In Mind & Body on
January 31, 2018

A Personal Battle With Smiling Depression

YOU POST PHOTOS OF YOURSELF AT WORK, OUT WITH FRIENDS HAVING THE TIME OF YOUR LIFE. BUT INSIDE YOUR STRUGGLING, FIGHTING A WAR NO ONE KNOWS ABOUT. AND IT FEELS LIKE YOUR LOSING.

It has taken me some time to finally sit down and write this, but I feel like it’s a story that needs to be shared. Coming to terms with anxiety and depression have been tough. Years ago I developed PPD after giving birth to my daughter, which only intensified after having two miscarriages a few years later.

Dealing with a divorce, becoming a single parent, living with her parents and numerous other stresses in my life have hit me head on, often in ways, I would have never imagined. Since I’ve never been one to vent my true personal feelings to others or even relay the message of “I’m hurting”, I did what I always do: I smiled.

Depression can take on many forms, my depression is hidden behind a smile.

THE MASK IS VERY SIMPLE

BUT YET THE THICKEST

OF ALL THE MASKS

IT IS RARELY REMOVED

NEVER FIXED

I learned how to hide my depression behind a smile many years ago. In fact, working at Walt Disney World you learn how to behave “on stage” and “off stage”. I began applying these methods originally meant for working in customer service to my everyday life.

Have you ever thought to imagine the number of people you pass on a daily basis who are smiling, upbeat, and joyful? Meanwhile internally they’re falling apart, trying to fight this rage that’s deep within them. When we speak of depression, depressive folks are often depicted as constantly crying, lying in bed 24 hrs, unkempt hair, unable to move and unable to do the simplest of tasks. But as a parent, I know that this is not possible. And as a single parent, it’s damn near 100% impossible to do for me to do even half of that. Not having the ability to let your guard down and remaining strong for yourself and your children is a struggle for many single parents. With so much to worry about, it’s no wonder depression and anxiety are at all-time highs.

Not everyone experiences depression in the same way. Some may be chipper and happy, others may be moody and angry. Still, others may just cut themselves off from the world altogether. Depression does not have a certain look it, does not gravitate towards a certain type of person, or any type of situation. You can have everything in the world but still be unhappy. It’s not because you’re hard to please or you’re just never satisfied. Depression does not discriminate.

THE TRUTH THAT REMAINS

THAT WERE SCARED TO ADMIT

SO WE HIDE IN PLAIN SIGHT

WITH A COLLECTION OF MASKS

THE ONES WE WEAR

TO MAKE SOMEONE ELSES DAY

The hallmark of smiling depression is smiling. For years I have used my smile and external does facade as a defense mechanism. Never Letting on to the fact that I am really truly hurt and unable to cope with a situation and things that are going on with me daily.

You can consider my smile as a mask. We all wear masks daily and my smile is just in one of my mask used to hide how I truly feel.

Underneath this mask is sadness, anger, low self-esteem, panic attacks and insomnia.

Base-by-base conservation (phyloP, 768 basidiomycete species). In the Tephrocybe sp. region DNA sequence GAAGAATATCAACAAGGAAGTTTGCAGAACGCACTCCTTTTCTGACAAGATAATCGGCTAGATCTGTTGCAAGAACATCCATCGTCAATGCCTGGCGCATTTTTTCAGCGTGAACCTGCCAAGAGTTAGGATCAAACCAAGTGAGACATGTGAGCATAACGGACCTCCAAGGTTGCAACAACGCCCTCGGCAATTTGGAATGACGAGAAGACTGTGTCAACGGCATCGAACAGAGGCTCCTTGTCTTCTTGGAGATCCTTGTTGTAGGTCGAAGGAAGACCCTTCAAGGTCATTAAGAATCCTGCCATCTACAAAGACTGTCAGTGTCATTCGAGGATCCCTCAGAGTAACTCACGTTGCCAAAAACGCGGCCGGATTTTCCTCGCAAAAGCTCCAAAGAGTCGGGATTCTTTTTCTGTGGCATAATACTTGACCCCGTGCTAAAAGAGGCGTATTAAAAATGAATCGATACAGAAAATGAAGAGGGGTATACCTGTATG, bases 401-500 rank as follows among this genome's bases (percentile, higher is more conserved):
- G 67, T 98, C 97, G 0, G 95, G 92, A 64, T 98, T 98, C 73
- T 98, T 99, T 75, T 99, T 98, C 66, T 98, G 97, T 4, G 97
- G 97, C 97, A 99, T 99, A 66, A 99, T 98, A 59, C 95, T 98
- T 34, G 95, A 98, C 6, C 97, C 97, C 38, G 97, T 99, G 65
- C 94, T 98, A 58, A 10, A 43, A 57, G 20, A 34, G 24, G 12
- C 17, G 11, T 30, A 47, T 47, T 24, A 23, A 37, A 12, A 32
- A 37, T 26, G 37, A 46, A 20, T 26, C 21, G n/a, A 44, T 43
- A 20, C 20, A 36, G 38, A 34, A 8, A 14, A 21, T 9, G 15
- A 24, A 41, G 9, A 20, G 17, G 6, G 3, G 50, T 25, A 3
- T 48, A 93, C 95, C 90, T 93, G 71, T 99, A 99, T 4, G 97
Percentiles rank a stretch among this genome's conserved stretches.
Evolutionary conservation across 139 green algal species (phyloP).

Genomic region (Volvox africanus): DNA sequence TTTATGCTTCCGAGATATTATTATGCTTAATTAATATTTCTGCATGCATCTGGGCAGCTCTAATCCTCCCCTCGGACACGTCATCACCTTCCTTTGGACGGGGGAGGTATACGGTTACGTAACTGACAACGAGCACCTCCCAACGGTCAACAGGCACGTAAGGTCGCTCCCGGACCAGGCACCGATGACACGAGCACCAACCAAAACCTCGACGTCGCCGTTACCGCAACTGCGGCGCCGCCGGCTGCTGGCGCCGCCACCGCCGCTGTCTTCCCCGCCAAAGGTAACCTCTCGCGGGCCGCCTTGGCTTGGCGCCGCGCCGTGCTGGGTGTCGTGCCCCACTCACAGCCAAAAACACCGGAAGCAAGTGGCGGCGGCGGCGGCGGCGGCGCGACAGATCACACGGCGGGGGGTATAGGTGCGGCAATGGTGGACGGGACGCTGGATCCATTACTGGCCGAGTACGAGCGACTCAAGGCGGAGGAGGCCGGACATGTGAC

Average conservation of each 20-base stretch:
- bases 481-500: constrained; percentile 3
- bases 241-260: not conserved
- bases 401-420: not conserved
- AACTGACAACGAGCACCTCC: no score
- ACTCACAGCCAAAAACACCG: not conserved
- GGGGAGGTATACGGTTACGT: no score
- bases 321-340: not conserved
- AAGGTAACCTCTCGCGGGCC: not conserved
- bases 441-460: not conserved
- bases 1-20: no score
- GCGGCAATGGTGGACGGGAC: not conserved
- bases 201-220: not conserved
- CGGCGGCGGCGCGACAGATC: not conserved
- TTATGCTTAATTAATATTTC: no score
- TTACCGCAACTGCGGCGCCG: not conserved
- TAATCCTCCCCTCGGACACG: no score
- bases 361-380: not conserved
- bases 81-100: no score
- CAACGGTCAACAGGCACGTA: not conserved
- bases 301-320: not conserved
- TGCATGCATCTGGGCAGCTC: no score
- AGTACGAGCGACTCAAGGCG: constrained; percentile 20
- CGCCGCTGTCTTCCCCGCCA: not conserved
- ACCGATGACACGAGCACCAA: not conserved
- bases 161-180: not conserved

WE ALL WEAR MASKS

ONE WAY OR ANOTHER

EVEN IF WE THINK WE DONT

IN REALITY

WE DO.

THEY ARE USED TO COVER OUR FLAWS.

THE ONES WE DONT WANT OTHERS

TO KNOW ABOUT

THE SECRETS WE HIDE

WHICH CONTINUE TO BREAK

OUR HEART EVERY DAY

The ability to leave no hint that your world is secretly falling apart while projecting constant happiness is a constant struggle. Often leaving me completely exhausted by the end of the day, that’s when the real struggles come. When my mood has decreased and my frustrations increased, and I am unable to cope with even the simplest of things, this is when I have my nightly breakdowns. After the kids are gone to bed and the house has quieted down, alone with the lights down, the TV on mute: I sit and cry.

I am one of those who initially considered getting help as a sign of weakness. I was strong. Everyone is always commenting on my strength. My ability to handle situations without breaking a sweat. But I now realize this is just one of the repercussions of my smiling depression. I succeeded with my mask. I won. I projected such an image of happiness and stability that no one knew what was really going on inside. They didn’t know that my ability to cope with every little thing was a lie when in reality I am just like everyone else in need of help.

NO ONE EVER KNOWS

WHAT HURTS THE MASK-CARRIER

ALL THE TIME.

ITS JUST ONE WORD

SMILE.

You Have People Who Love You And Want Help You

As a perfectionist, I often set very high expectations for myself. Ambitious high achieving types are usually those most at risk for smiling depression. For years I’ve lived with the impression that it’s better to project an image of calm and well put together, than that of “crazy” or “unstable”. Divulging my struggles to close friends and family was not an option. Opening myself in a way that could lead to my vulnerability scared me. I just wasn’t ready.

Sometimes I forget those closest to me would be happy for me to open up to them in the same way they would for me. Feeling like a burden to those around you is a common feeling for depressed individuals, but it is often time rooted in falsehoods.